A comparison of Calls for Service and Uniform Crime Report (UCR) data from 2011 through June 2015 shows New Orleans likely experienced an increase in Person and Property crimes in the second quarter of 2015. Official numbers from the city will probably take several weeks or months to be tabulated and released, but evaluating the Calls for Service data shows a roughly 3.7% increase in overall crime from April to June compared to the January to March period.
This increase, assuming it’s confirmed, would place the city on pace for an overall decline in crime over the first half of 2015 relative to 2014 crime levels, but ahead of crime levels from 2011-2013.
Translating Calls for Service to UCR Estimates
Calls for Service and UCR are different data sets, but analyzing Calls for Service patterns creates a relatively accurate estimate of UCR patterns with a much quicker turnaround than waiting weeks or months for UCR .
To perform this analysis, I listed all Calls for Service for Person and Property Crimes with a “Report to Follow” disposition. These crime types are defined in a city presentation on UCR. This list includes: aggravated assault, aggravated battery, arson, armed robbery, auto theft, burglary, carjacking, homicide, sexual battery and rape, and theft.
The number of Calls for Service incidents is tabulated for each day starting Jan. 1, 2011 and ending June 30, 2015. Calls for Service and UCR numbers are going to differ for several reasons. Most significantly, UCR counts victims, while Calls for Service counts incidents. In addition, although Calls for Service will capture the vast majority of incidents, it will not capture all of the crimes reported through a more thorough system such as UCR.
The table below contains raw numbers for these two data sets between 2011 and the first quarter of 2015. As this table shows, tabulating Calls for Service in this manner steadily captures, on average, 93.1% of reported UCR totals. This method isn’t perfectly accurate, but it is reliable enough to use to gauge big-picture crime trends without having to wait two months for an official UCR release.
This method is pretty close to reality as shown in the table below. This table compares the predicted change in Person and Property crimes for one year to the next using Calls for Service with the actual reported change in UCR.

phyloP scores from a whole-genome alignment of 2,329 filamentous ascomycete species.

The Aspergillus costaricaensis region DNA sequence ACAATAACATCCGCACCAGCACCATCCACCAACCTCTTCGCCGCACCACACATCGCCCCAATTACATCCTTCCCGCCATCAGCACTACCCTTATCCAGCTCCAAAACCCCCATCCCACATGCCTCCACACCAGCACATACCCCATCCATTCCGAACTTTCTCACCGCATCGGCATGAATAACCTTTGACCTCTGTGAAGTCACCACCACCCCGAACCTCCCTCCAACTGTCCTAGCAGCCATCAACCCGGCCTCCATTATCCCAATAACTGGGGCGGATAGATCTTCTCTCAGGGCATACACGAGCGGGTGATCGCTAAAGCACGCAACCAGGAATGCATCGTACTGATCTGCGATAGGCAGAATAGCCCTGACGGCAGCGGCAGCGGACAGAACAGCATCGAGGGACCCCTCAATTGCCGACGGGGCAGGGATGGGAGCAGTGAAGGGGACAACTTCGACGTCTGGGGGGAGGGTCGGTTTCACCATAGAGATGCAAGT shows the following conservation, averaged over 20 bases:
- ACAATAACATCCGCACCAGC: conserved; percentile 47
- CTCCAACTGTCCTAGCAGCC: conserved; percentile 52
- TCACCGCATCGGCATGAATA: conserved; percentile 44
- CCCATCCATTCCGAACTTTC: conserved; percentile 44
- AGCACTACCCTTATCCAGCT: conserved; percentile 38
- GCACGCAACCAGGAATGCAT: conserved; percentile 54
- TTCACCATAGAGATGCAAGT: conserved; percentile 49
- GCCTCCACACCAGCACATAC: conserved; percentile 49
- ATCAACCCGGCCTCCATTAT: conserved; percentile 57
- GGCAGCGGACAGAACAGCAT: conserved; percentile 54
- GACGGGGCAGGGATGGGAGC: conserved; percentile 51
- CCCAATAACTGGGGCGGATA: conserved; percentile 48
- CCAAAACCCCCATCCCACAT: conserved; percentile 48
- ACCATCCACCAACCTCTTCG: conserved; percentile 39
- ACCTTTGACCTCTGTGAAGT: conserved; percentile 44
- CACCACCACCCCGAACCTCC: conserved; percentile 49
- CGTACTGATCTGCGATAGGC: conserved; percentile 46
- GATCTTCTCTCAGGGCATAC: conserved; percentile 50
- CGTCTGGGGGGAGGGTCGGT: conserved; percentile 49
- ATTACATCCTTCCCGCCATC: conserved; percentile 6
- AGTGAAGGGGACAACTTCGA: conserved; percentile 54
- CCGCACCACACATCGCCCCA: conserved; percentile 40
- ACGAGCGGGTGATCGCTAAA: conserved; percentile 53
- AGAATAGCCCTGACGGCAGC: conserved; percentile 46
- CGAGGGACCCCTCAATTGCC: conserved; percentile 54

This method was off by 1.26% in predicting the change in UCR from 2011 to 2012, 0.6% off from 2012 to 2013, 0.56% off from 2013 to 2014 and 1.22% off from the fourth quarter of 2014 to the first quarter of 2015.
Estimating the Second Quarter of 2015
This method shows that if we can count Calls for Service, we can confidently estimate UCR totals in very little time. Which brings us to Person and Property crime trends for the second quarter of 2015.
Calls for Service data from April through June 2015 showed 4,211 reports of Person and Property crimes over that period compared to 4,060 over the January-March period. Estimating how many UCR crimes will be officially reported can be accomplished by dividing 4,211 Calls for Service by the 2011-2015 average accuracy of 93.1% to arrive at an estimated 4,524 Person and Property crimes in the second quarter.
This estimate, if realized, represents a rise of 3.7% from the 4,386 crimes reported through UCR in the first quarter of 2015. That would mean Person and Property crimes are continuing to occur at a reduced rate compared to 2014, but the gap is narrowing slightly.
The trend of Person and Property crimes in New Orleans over the last 4.5 years as described by Calls for Service data is shown in the graph below. The 365-day pace of Calls for Service data shows a relatively steady level of Person and Property crimes between 2011 and 2012, a small rise in 2013, a larger rise in 2014 and a moderate decline through the first six months of 2015. The 90-day pace of Calls for Service data highlights how Person and Property crimes peaked around August 2014, fell through April 2015 and have increased again over the last two months.
The trend of Person and Property crimes for the first six months of 2015 is provided in the graph below. This graph of 2015’s 90 Day Pace accentuates the changes over the first half of the year. The graph shows a clear fall in Person and Property crimes between January and April with a slight rebound in May and June.
This methodology presents a new way of using publicly available data to evaluate overall crime trends without waiting weeks or months for government sources to provide official numbers. This method is not perfect, but it creates a good estimate of UCR data that can be of great use moving forward.
This post was previously published by The New Orleans Advocate.